A controversial arrest in Colombia is threatening a fragile peace deal.
A prominent member of the demobilized guerrilla group, FARC, has been arrested and charged with drug trafficking.
FARC leaders are condemning the arrest, but conservative politicians say the investigation should be expanded to include more members of the group.
CGTN’s Michelle Begue has more from Bogota.
On Monday Colombian federal agents arrested FARC member Seuxis Paucis Hernández Solarte, who is known by his alias “Jesus Santrich.”
An indictment unsealed in U.S. federal court alleges Santrich and three others attempted to produce and distribute nearly 10,000 kilograms of cocaine from Colombia to the U.S. The suspects could face a sentence of 10 years to life in prison if convicted.
Santrich was a member of FARC’s main delegation at the 2016 peace negotiations between the Colombian government and the former guerrilla group.
After the arrest, President Juan Manuel Santos said that, while the “vast majority of former fighters have complied with the accord,” there will be no tolerance for those who break the law.
He added that “if due process is followed, and if there is irrefutable proof, there is room to carry out extraditions for crimes committed after the signing of the accord. I will have no hesitation in authorizing that.”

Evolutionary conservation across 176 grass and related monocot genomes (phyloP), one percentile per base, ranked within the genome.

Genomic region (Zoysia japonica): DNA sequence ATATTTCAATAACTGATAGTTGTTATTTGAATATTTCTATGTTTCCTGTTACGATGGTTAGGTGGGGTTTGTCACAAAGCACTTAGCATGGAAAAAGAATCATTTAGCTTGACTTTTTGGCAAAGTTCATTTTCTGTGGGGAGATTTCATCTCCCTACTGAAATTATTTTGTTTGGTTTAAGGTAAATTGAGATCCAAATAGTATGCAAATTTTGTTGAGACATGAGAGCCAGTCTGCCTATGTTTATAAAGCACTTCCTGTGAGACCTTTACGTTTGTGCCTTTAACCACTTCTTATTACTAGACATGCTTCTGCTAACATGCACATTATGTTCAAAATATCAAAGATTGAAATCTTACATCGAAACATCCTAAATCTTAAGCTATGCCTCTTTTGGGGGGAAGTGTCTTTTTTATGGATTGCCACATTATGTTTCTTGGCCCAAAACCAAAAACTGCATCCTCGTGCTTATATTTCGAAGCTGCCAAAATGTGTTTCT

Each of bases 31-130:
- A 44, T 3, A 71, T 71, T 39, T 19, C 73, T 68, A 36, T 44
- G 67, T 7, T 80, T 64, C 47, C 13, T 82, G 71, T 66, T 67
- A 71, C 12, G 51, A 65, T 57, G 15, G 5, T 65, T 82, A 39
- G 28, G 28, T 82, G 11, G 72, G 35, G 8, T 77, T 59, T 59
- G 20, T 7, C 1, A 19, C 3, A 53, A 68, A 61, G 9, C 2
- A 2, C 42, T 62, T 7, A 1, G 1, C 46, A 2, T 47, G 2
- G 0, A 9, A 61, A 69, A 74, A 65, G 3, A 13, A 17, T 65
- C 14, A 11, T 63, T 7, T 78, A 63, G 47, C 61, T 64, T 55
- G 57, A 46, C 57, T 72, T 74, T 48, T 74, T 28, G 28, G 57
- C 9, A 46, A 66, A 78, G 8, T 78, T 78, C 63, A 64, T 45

A day after the arrest FARC members called a press conference and said the indictments and arrests were part of a set up by the United States.
FARC spokesperson Ivan Marquez said, “With the capture of our colleague Jesus Santrich, the peace process is at its most critical point and threatens to become a complete failure.”
While FARC leaders reiterated their commitment towards peace, politicians and experts have begun debating how this will affect the deal.
Analyst Jairo Libreros says the arrests provide an opportunity for the government to show citizens that the post-conflict transitional justice system created by the peace deal is efficient and strong.
The case will be taken to Colombia’s Special Jurisdiction for Peace.
“The court will have to show that they are capable of providing a respectful due process, as well as an agile process,” Libreros said. “It will have to be very precise in showing whether or not the events actually took place after the signing of the peace agreement, and if so, to allow the ordinary courts to issue an extradition.”
Under the peace deal, FARC is allocated 10 seats in Colombia’s congress. Santrich was set to fill one of them.